Oscar Murillo, Tai Shani, and Other Artists Are Pulling Their Work From a Manchester Museum to Protest Its Director’s Ouster

The former director faced backlash after staging a show that supported Palestine.

The Whitworth Gallery in Manchester. Photo: Martin Rickett - PA Images/PA Images via Getty Images.

More than two dozen international artists are threatening to withdraw their work from a Manchester museum show after it forced out its director over his decision to display work with a pro-Palestinian message.

Alistair Hudson, the director of the Whitworth Art Gallery at the University of Manchester since 2017, was reportedly asked to resign for his part in mounting “Cloud Studies,” a 2021 presentation of recent research by the art collective Forensic Architecture which identified possible human rights violations tied to poor air quality in Beirut, Louisiana, and Palestine. 

Defending its decision, the university cited complaints from the U.K. Lawyers For Israel, a volunteer organization that took issue with a statement in the show expressing solidarity with Palestine. “Forensic Architecture stands with Palestine,” the statement began. “While working on this exhibition we witnessed with horror yet another attack by Israel’s occupation forces on Palestinians.”

Alistair Hudson has been asked to step down as director of the Manchester Art Gallery. Photo by Simon Webb, courtesy of the Manchester Art Gallery.

Alistair Hudson has been asked to step down as director of the Manchester Art Gallery. Photo by Simon Webb, courtesy of the Manchester Art Gallery.

Now, 24 artists and one collective set to be included in an upcoming exhibition at the Whitworth have issued a public letter to the University of Manchester’s president and vice-chancellor denouncing the school’s actions.

“The unfolding of events in response to the statement of solidarity with the Palestinian liberation struggle exhibited by Forensic Architecture during their exhibition ‘Cloud Studies’ at the Whitworth in 2021 is a direct attack on political freedom and artistic expression,” the missive read. “We believe there is neither space for such actions nor possible engagement with the university and its platforms, especially when public expression is limited, and evidence for human rights violations is obscured.” 

“Truth needs to be made public, and cultural spaces have to remain open for difficult discussions.”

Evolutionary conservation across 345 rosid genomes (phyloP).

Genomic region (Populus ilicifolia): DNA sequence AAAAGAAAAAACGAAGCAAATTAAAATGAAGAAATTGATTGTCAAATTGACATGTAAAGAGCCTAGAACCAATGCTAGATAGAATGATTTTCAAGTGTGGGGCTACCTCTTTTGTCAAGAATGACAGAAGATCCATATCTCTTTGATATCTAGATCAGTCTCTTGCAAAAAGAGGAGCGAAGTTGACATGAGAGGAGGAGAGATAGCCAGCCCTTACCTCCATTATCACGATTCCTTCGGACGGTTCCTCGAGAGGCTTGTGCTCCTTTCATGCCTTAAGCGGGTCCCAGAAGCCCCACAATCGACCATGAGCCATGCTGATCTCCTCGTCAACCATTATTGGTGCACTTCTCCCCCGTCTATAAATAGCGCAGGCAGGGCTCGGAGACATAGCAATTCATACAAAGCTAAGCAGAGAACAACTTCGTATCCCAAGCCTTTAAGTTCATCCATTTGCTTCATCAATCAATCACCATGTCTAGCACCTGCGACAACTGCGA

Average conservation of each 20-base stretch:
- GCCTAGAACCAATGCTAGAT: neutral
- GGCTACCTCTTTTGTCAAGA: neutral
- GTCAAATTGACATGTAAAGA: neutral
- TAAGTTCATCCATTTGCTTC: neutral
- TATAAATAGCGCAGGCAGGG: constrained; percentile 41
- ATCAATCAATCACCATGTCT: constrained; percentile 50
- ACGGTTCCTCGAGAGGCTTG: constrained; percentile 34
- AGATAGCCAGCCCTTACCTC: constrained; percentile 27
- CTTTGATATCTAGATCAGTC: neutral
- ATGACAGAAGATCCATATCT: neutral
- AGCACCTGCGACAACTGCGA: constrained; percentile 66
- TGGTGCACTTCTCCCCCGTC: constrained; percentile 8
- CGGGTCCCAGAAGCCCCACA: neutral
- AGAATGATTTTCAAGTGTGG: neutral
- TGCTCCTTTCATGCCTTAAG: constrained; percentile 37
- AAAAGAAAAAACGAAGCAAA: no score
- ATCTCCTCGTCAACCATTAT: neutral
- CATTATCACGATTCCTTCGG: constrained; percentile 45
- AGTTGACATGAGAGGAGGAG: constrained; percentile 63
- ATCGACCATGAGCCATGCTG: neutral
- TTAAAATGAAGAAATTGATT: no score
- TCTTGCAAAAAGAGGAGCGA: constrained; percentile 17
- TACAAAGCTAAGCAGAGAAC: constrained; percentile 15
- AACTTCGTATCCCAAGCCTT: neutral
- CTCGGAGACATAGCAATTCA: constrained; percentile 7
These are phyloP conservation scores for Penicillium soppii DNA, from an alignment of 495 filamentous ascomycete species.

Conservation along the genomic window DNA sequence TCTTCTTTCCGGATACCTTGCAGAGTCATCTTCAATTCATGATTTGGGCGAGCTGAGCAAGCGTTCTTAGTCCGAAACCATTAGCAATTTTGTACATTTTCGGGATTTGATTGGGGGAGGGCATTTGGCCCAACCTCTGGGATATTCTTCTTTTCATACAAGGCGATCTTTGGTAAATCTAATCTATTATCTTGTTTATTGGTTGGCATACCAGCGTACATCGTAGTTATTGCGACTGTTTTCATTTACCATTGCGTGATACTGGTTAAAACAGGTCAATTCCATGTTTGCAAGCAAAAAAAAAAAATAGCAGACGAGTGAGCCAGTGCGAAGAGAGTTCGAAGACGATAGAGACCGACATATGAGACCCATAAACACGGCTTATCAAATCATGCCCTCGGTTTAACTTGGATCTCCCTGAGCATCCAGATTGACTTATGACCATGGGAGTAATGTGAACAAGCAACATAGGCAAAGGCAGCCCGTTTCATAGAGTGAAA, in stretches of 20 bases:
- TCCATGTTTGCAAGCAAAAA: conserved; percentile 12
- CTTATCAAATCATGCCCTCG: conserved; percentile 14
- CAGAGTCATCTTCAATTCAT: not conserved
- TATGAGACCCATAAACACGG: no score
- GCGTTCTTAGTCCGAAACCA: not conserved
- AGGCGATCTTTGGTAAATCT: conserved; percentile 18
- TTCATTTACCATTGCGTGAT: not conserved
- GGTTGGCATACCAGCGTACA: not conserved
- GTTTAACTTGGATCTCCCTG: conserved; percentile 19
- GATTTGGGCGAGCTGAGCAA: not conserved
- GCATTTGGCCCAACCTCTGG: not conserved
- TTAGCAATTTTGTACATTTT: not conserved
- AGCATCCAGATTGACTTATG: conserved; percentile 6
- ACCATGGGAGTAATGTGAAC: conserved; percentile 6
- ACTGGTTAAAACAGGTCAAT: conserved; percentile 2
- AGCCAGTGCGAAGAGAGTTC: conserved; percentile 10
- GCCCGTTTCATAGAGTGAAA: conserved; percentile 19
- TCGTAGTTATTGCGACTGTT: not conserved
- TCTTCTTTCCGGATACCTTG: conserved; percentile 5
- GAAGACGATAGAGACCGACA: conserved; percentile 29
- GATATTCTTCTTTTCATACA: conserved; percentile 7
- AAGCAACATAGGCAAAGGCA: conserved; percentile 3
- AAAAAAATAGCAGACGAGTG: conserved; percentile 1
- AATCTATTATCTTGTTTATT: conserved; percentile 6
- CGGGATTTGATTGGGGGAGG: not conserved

The artists who signed the letter, including former Turner prize winners Helen Cammock, Oscar Murillo, and Tai Shani, are among the 48 participating in British Art Show 9 (BAS 9), a survey of “new directions in contemporary art” from artists throughout the U.K. The show, organized every five years by Hayward Gallery in London, is scheduled to stop in Aberdeen, Plymouth, and Wolverhampton in addition to Manchester.  

The letter’s signatories have said they will pull their work from the Manchester show “unless meaningful reparative measures are taken.

“BAS 9 exhibition is structured around the curatorial framework of healing, care and reparative history; tactics of togetherness and imagining new futures, which is at odds with recent events,” they wrote. “Our deep commitment to these themes under fear of censorship makes it impossible to continue our engagement with the University of Manchester given the current position of the institution.”

Representatives from the Whitworth Art Gallery did not immediately respond to a request for comment or additional information about Hudson’s status at the museum. 

Addressing accusations that the school “has in some way suppressed academic and artistic freedoms, or bowed to external pressures,” a spokesperson for the University of Manchester told the Guardian, “we refute such claims entirely. Museums and galleries have traditionally been a space of experimentation and challenge and we hope that the Whitworth is a place where we can debate, discuss, and disagree well.”

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